In this Dec. 9, 2012 photo, Japan Restoration Party leaders, Shintaro Ishihara, center, and Toru Hashimoto, left, wave at their party supporters during their parliamentary elections c

 

              In this Dec. 9, 2012 photo, Japan Restoration Party leaders, Shintaro Ishihara, center, and Toru Hashimoto, left,  wave at their party supporters during their  parliamentary elections c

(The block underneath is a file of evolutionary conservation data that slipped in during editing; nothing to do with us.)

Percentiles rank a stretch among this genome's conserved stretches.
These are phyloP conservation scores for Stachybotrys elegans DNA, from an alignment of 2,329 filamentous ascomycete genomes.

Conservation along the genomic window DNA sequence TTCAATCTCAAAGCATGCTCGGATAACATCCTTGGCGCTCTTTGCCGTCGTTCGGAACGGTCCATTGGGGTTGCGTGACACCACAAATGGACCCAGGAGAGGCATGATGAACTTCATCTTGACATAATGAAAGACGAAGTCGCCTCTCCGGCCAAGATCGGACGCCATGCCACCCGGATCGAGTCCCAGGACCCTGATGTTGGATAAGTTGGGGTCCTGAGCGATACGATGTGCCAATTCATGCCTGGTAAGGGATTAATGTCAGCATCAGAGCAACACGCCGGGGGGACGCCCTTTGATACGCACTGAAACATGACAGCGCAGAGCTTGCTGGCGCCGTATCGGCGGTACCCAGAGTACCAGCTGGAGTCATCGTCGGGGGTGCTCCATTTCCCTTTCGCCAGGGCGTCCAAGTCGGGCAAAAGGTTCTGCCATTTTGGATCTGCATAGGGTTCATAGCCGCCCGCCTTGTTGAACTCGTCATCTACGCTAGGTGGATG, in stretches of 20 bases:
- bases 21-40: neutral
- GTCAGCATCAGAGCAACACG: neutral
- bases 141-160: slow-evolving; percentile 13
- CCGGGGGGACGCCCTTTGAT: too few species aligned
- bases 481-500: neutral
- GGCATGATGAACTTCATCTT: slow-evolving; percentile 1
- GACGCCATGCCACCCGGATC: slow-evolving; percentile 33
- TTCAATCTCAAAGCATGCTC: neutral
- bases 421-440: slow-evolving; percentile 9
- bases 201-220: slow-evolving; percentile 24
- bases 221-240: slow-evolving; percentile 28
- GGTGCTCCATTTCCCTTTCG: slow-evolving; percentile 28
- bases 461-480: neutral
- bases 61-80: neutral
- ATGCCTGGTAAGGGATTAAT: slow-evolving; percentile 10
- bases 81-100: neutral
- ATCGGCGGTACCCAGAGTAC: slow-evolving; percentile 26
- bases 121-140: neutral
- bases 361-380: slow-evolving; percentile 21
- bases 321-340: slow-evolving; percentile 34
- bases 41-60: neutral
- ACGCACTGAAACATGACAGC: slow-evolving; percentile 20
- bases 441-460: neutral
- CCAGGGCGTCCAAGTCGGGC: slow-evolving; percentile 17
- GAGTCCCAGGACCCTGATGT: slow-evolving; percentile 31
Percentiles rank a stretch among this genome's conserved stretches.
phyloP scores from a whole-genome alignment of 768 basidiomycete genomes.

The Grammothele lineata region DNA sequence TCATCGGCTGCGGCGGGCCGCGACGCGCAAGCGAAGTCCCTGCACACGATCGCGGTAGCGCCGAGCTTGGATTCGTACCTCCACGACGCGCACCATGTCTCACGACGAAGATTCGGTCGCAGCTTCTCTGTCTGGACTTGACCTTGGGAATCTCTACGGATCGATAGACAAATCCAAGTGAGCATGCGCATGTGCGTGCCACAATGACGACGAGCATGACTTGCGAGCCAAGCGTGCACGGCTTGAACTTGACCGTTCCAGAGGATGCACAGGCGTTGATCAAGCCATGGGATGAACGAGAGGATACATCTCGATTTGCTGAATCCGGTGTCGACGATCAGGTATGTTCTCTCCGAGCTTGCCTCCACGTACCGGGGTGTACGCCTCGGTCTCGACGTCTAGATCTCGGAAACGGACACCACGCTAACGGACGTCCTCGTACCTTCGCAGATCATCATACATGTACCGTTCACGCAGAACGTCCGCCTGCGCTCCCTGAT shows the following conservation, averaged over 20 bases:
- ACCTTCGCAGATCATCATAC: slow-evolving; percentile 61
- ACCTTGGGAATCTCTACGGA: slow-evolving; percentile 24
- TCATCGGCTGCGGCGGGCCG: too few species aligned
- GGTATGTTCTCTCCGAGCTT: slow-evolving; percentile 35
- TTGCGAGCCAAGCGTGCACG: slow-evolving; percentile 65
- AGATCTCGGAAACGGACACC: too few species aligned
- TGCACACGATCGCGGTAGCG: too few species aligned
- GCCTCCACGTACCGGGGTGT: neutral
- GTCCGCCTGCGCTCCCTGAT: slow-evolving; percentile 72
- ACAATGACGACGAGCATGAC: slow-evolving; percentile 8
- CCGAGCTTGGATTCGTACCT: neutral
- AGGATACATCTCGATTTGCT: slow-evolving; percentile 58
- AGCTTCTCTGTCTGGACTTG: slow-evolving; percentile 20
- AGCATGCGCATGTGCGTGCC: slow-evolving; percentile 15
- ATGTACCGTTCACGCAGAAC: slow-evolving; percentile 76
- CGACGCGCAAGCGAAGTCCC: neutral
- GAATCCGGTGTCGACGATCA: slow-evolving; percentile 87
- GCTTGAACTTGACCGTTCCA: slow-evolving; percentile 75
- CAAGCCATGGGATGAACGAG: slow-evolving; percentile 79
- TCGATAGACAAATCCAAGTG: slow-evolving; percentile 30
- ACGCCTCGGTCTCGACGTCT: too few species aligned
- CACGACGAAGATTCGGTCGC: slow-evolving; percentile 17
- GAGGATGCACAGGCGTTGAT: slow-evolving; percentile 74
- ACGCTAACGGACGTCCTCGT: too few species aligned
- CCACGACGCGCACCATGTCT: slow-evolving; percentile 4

In this Dec. 9, 2012 photo, Japan Restoration Party leaders, Shintaro Ishihara, center, and Toru Hashimoto, left, wave at their party supporters during their parliamentary elections campaign in Tokyo. The buzz over Japan’s parliamentary elections this Sunday, Dec. 16, has been all about “the third force” - a clear sign of the prevailing disenchantment over both the party that ruled for decades after World War II and the rival party that took over in 2009. The new party with the most momentum, and one that could be part of the coalition government, is the Japan Restoration Party, led by former Tokyo Gov. Ishihara and Osaka Mayor Hashimoto, pushing for a more assertive Japan and capable of flexing its military muscle in territorial disputes with China. (AP Photo/Kyodo News) JAPAN OUT, MANDATORY CREDIT, NO LICENSING IN CHINA, FRANCE, HONG KONG, JAPAN AND SOUTH KOREA